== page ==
“I’ve talked to businesses – their business has dropped since Thanksgiving,” she said. “People have been spending a bit differently since COVID-19. Some businesses are up from last year while others are maintaining. No one is complaining, though – businesses are still doing well.”

Eagle River lies along the river with the same name, which is part of the popular Chain of Lakes.

The area is made up of 28 lakes, which is the largest number of inland interconnecting lakes in the world.

“Of course, we are a tourist destination, but when tourists don’t come, locals seem to go out more,” Margelofsky said. “It’s a double-edged sword. You lose the locals when there are too many tourists. Maybe when there is snow people who come for Christmas would stay the whole week and go snowmobiling, but with no snow, they go back home. But I know they’ll come back up when we get snow.”

She said the locals want all businesses to succeed, and they are sensitive to the economy in and around Eagle River.

“Many times, locals don’t go out during the busy times because they know it’s tough right now with labor shortages, and they want the tourists to have a good time instead,” Margelofsky said.

Comprehensive labor survey

Cognisant of the workforce gaps many businesses are struggling with, the ERRP’s labor task force recently wrapped up a comprehensive labor survey.

Margelofsky said the survey, which was designed in collaboration with local business leaders, is designed to determine the needs of Eagle River’s business community.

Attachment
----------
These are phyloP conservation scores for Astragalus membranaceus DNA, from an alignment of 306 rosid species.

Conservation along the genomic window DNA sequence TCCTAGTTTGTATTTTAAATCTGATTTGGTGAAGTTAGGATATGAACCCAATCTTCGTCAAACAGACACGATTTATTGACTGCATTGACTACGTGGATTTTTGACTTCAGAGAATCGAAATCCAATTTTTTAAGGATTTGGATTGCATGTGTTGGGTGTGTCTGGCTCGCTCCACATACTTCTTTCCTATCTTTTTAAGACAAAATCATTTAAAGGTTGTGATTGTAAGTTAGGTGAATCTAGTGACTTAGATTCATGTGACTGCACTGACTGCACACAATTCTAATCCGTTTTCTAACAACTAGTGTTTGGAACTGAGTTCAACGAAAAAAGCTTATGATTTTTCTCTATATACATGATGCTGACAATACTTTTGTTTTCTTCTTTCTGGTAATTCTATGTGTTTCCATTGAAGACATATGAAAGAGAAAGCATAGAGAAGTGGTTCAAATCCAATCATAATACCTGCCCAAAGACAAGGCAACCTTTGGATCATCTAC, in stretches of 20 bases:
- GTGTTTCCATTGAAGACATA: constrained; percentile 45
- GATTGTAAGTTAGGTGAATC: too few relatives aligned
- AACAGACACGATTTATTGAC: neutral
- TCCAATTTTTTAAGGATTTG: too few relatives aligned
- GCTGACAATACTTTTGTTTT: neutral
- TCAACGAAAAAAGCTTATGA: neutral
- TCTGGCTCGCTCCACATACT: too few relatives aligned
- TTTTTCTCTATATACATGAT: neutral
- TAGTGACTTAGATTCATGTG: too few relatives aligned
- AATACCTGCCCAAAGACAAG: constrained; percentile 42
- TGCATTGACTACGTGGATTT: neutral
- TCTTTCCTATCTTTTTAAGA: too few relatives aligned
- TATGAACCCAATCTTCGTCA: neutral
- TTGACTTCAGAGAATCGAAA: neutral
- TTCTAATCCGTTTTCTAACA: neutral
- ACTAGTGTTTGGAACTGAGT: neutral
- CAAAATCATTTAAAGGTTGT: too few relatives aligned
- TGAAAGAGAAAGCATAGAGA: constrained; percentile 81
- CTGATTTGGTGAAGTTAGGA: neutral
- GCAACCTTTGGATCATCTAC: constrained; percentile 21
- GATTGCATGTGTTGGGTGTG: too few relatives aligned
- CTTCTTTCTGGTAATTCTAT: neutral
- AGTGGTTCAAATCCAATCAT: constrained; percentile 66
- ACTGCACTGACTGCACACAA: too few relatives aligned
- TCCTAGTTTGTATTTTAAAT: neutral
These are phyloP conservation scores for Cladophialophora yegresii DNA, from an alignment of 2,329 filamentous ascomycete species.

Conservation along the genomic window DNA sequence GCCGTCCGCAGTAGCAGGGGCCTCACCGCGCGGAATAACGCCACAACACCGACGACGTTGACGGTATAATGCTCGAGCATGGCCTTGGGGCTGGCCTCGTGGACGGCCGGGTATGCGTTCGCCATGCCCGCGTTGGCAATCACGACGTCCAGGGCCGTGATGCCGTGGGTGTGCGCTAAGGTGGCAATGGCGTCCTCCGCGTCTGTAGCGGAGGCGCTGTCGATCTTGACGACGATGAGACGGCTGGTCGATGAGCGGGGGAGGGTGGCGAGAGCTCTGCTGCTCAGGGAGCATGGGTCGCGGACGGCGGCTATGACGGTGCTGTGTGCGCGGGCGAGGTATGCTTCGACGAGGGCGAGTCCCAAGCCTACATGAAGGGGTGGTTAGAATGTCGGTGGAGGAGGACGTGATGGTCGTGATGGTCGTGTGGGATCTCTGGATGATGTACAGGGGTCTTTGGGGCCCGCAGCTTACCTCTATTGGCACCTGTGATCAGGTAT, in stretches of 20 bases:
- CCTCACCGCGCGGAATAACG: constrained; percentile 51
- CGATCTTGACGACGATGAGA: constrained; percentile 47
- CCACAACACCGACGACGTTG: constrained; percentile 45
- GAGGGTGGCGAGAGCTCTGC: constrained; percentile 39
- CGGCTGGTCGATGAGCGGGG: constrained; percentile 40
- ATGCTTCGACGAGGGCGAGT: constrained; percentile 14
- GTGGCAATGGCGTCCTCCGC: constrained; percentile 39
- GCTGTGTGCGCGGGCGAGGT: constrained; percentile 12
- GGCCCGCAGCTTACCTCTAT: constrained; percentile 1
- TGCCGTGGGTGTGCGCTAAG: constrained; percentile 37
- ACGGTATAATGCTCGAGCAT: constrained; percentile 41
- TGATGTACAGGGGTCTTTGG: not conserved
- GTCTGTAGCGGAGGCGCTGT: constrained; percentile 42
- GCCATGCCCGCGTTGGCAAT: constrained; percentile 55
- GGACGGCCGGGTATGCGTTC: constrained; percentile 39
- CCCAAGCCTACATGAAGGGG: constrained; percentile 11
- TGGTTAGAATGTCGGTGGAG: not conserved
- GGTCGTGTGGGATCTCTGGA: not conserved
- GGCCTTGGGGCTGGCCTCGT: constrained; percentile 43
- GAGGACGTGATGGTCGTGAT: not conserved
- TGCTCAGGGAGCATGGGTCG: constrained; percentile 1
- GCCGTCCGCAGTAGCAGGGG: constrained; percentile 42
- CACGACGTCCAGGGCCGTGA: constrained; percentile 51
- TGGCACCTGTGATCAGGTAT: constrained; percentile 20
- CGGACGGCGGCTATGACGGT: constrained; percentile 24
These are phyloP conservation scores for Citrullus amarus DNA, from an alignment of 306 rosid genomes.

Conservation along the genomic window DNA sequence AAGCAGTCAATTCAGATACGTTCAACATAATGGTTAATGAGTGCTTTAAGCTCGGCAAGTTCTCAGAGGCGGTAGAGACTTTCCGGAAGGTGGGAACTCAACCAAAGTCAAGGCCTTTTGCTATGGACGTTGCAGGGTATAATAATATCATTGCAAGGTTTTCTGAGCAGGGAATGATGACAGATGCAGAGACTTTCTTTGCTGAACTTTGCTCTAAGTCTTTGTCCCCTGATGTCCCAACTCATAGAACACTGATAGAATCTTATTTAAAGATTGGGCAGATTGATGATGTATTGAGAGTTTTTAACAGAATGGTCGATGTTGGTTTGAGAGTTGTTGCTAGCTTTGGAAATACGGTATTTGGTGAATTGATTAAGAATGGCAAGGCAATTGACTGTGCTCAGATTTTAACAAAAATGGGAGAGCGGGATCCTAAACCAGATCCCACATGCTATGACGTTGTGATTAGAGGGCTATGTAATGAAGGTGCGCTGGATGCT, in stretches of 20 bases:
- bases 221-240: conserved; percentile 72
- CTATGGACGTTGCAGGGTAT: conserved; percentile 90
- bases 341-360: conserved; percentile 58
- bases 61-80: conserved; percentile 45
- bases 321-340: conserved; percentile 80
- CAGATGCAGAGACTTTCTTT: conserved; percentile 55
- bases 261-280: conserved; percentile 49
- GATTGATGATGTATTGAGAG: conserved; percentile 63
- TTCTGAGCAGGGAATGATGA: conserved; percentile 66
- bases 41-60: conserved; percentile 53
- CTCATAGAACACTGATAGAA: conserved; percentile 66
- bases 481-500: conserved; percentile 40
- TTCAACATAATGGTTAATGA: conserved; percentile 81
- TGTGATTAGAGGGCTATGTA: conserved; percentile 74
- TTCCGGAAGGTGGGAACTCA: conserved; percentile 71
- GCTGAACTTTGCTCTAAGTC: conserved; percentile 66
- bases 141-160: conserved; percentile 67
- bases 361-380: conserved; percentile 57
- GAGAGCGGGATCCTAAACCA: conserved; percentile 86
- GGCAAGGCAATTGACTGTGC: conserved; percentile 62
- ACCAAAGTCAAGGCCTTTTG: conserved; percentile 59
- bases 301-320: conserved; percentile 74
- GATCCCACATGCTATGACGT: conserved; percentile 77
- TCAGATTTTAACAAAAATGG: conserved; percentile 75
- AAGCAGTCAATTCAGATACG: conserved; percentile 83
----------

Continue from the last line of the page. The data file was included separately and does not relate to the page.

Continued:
We launched the labor survey to gain insights and develop solutions,” she said. “We understand the ongoing labor shortage is a pressing issue affecting our local businesses. The input (collected) will shape our community’s future.”

Margelofsky said the data collected will be used to determine employment trends, workforce needs and challenges and help shape future ERRP strategies and initiatives.

Other topics addressed in the survey, Margelofsky said, included talent recruitment, retention and development, J1 visas, child care and growth opportunities.

The survey also addresses housing.

Margelofsky said Eagle River is like many other tourist destinations when it comes to housing.

“We are a huge Airbnb area now,” she said. “We have a lot of rental units, which is great for the room tax dollars – and we want vacationers and have them spend money – but the affordable housing options for families are (then) limited. You’re within two minutes of a lake almost everywhere you are in Eagle River. City houses, lake houses, they’ve been swooped up – many are weekly rentals.”

Margelofsky said Eagle River’s apartments are also full.

“We know we could fill affordable apartments, no problem, but we’ve talked to developers and because construction costs are high, interest rates are high, etc. that has hurt, too,” she said. “We might be slotted for some apartments in 2025. That’s our struggle – if we don’t have places for our families and workers to live, then bringing more people up here doesn’t help anybody.”

Eagle River is a place where many people have second homes, Margelofsky said.

“We have situations where people have second homes in Eagle River and only live there three months a year,” she said. “The other nine months, it sits vacant. Kudos to them for being able to have a second home, but maybe a teacher or another worker could live in it (for the nine vacant months). I think other tourist towns in our area struggle with the same thing. Also, the city doesn’t own a lot of land that can be transitioned into affordable housing.”

For more information on ERRP, visit Facebook or find it online at